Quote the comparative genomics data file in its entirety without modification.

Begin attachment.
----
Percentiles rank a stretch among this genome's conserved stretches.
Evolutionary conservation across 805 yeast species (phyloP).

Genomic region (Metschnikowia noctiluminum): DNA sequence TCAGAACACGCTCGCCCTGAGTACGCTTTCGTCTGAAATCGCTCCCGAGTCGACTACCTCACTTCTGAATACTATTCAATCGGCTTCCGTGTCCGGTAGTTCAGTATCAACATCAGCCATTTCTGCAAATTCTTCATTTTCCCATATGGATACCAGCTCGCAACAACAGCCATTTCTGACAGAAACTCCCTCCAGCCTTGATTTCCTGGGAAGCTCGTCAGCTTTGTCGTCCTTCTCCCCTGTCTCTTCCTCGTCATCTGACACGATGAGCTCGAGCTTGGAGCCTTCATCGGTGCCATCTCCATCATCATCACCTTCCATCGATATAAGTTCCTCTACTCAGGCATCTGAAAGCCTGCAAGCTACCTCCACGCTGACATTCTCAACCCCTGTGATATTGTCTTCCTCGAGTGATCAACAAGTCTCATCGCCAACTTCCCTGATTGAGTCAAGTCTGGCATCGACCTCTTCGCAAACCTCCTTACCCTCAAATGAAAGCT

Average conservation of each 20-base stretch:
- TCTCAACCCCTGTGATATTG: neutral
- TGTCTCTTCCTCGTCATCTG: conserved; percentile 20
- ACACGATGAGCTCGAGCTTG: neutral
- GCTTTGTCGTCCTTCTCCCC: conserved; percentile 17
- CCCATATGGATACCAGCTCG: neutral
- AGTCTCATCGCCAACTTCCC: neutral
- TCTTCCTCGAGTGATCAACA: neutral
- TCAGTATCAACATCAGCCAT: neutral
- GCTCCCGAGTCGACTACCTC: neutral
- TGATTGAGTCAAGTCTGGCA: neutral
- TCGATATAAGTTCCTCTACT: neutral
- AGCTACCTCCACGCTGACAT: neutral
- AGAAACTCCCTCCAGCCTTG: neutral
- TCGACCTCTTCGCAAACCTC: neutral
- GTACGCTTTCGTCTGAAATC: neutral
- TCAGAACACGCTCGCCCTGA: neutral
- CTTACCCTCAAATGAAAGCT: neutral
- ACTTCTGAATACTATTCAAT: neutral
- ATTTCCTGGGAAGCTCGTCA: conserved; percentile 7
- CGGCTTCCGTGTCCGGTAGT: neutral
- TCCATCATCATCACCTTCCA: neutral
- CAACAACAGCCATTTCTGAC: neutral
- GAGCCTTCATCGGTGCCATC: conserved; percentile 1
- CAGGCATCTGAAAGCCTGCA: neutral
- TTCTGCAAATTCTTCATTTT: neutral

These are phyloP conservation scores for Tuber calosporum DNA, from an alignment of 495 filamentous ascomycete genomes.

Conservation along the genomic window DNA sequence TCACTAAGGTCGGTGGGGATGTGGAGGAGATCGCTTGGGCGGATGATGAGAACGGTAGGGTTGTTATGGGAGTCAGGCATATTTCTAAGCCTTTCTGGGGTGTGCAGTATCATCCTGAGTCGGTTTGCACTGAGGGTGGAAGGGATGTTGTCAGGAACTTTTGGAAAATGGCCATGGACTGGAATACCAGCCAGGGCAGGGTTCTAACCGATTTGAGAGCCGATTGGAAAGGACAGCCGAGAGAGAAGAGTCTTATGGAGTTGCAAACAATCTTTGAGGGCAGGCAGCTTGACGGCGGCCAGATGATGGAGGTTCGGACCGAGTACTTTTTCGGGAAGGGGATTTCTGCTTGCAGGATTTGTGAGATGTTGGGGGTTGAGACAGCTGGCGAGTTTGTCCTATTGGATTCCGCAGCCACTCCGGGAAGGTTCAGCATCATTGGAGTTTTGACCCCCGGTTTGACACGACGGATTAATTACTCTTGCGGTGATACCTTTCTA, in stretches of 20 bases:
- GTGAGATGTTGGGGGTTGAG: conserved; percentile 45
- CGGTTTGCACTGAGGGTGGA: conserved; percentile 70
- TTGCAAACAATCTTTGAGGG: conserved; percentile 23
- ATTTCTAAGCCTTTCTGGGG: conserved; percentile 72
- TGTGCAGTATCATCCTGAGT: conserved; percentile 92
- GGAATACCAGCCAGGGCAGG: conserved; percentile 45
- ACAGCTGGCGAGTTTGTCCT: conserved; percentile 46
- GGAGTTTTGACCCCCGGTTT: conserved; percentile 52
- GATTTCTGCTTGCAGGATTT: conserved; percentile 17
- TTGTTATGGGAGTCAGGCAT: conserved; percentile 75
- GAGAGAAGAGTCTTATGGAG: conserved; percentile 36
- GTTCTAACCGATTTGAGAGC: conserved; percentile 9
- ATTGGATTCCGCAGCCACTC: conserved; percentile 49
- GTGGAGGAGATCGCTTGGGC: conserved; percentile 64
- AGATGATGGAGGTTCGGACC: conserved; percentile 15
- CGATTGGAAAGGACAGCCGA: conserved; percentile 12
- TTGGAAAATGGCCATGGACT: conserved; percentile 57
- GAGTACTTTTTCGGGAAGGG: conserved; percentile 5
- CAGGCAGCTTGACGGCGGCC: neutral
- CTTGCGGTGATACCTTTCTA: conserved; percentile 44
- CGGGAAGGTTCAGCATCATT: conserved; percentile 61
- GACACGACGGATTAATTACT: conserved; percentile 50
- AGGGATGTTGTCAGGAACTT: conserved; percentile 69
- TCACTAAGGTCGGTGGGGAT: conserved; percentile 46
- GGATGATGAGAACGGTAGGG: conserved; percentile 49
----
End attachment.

Percentiles rank a stretch among this genome's conserved stretches.
Evolutionary conservation across 805 yeast species (phyloP).

Genomic region (Metschnikowia noctiluminum): DNA sequence TCAGAACACGCTCGCCCTGAGTACGCTTTCGTCTGAAATCGCTCCCGAGTCGACTACCTCACTTCTGAATACTATTCAATCGGCTTCCGTGTCCGGTAGTTCAGTATCAACATCAGCCATTTCTGCAAATTCTTCATTTTCCCATATGGATACCAGCTCGCAACAACAGCCATTTCTGACAGAAACTCCCTCCAGCCTTGATTTCCTGGGAAGCTCGTCAGCTTTGTCGTCCTTCTCCCCTGTCTCTTCCTCGTCATCTGACACGATGAGCTCGAGCTTGGAGCCTTCATCGGTGCCATCTCCATCATCATCACCTTCCATCGATATAAGTTCCTCTACTCAGGCATCTGAAAGCCTGCAAGCTACCTCCACGCTGACATTCTCAACCCCTGTGATATTGTCTTCCTCGAGTGATCAACAAGTCTCATCGCCAACTTCCCTGATTGAGTCAAGTCTGGCATCGACCTCTTCGCAAACCTCCTTACCCTCAAATGAAAGCT

Average conservation of each 20-base stretch:
- TCTCAACCCCTGTGATATTG: neutral
- TGTCTCTTCCTCGTCATCTG: conserved; percentile 20
- ACACGATGAGCTCGAGCTTG: neutral
- GCTTTGTCGTCCTTCTCCCC: conserved; percentile 17
- CCCATATGGATACCAGCTCG: neutral
- AGTCTCATCGCCAACTTCCC: neutral
- TCTTCCTCGAGTGATCAACA: neutral
- TCAGTATCAACATCAGCCAT: neutral
- GCTCCCGAGTCGACTACCTC: neutral
- TGATTGAGTCAAGTCTGGCA: neutral
- TCGATATAAGTTCCTCTACT: neutral
- AGCTACCTCCACGCTGACAT: neutral
- AGAAACTCCCTCCAGCCTTG: neutral
- TCGACCTCTTCGCAAACCTC: neutral
- GTACGCTTTCGTCTGAAATC: neutral
- TCAGAACACGCTCGCCCTGA: neutral
- CTTACCCTCAAATGAAAGCT: neutral
- ACTTCTGAATACTATTCAAT: neutral
- ATTTCCTGGGAAGCTCGTCA: conserved; percentile 7
- CGGCTTCCGTGTCCGGTAGT: neutral
- TCCATCATCATCACCTTCCA: neutral
- CAACAACAGCCATTTCTGAC: neutral
- GAGCCTTCATCGGTGCCATC: conserved; percentile 1
- CAGGCATCTGAAAGCCTGCA: neutral
- TTCTGCAAATTCTTCATTTT: neutral

These are phyloP conservation scores for Tuber calosporum DNA, from an alignment of 495 filamentous ascomycete genomes.

Conservation along the genomic window DNA sequence TCACTAAGGTCGGTGGGGATGTGGAGGAGATCGCTTGGGCGGATGATGAGAACGGTAGGGTTGTTATGGGAGTCAGGCATATTTCTAAGCCTTTCTGGGGTGTGCAGTATCATCCTGAGTCGGTTTGCACTGAGGGTGGAAGGGATGTTGTCAGGAACTTTTGGAAAATGGCCATGGACTGGAATACCAGCCAGGGCAGGGTTCTAACCGATTTGAGAGCCGATTGGAAAGGACAGCCGAGAGAGAAGAGTCTTATGGAGTTGCAAACAATCTTTGAGGGCAGGCAGCTTGACGGCGGCCAGATGATGGAGGTTCGGACCGAGTACTTTTTCGGGAAGGGGATTTCTGCTTGCAGGATTTGTGAGATGTTGGGGGTTGAGACAGCTGGCGAGTTTGTCCTATTGGATTCCGCAGCCACTCCGGGAAGGTTCAGCATCATTGGAGTTTTGACCCCCGGTTTGACACGACGGATTAATTACTCTTGCGGTGATACCTTTCTA, in stretches of 20 bases:
- GTGAGATGTTGGGGGTTGAG: conserved; percentile 45
- CGGTTTGCACTGAGGGTGGA: conserved; percentile 70
- TTGCAAACAATCTTTGAGGG: conserved; percentile 23
- ATTTCTAAGCCTTTCTGGGG: conserved; percentile 72
- TGTGCAGTATCATCCTGAGT: conserved; percentile 92
- GGAATACCAGCCAGGGCAGG: conserved; percentile 45
- ACAGCTGGCGAGTTTGTCCT: conserved; percentile 46
- GGAGTTTTGACCCCCGGTTT: conserved; percentile 52
- GATTTCTGCTTGCAGGATTT: conserved; percentile 17
- TTGTTATGGGAGTCAGGCAT: conserved; percentile 75
- GAGAGAAGAGTCTTATGGAG: conserved; percentile 36
- GTTCTAACCGATTTGAGAGC: conserved; percentile 9
- ATTGGATTCCGCAGCCACTC: conserved; percentile 49
- GTGGAGGAGATCGCTTGGGC: conserved; percentile 64
- AGATGATGGAGGTTCGGACC: conserved; percentile 15
- CGATTGGAAAGGACAGCCGA: conserved; percentile 12
- TTGGAAAATGGCCATGGACT: conserved; percentile 57
- GAGTACTTTTTCGGGAAGGG: conserved; percentile 5
- CAGGCAGCTTGACGGCGGCC: neutral
- CTTGCGGTGATACCTTTCTA: conserved; percentile 44
- CGGGAAGGTTCAGCATCATT: conserved; percentile 61
- GACACGACGGATTAATTACT: conserved; percentile 50
- AGGGATGTTGTCAGGAACTT: conserved; percentile 69
- TCACTAAGGTCGGTGGGGAT: conserved; percentile 46
- GGATGATGAGAACGGTAGGG: conserved; percentile 49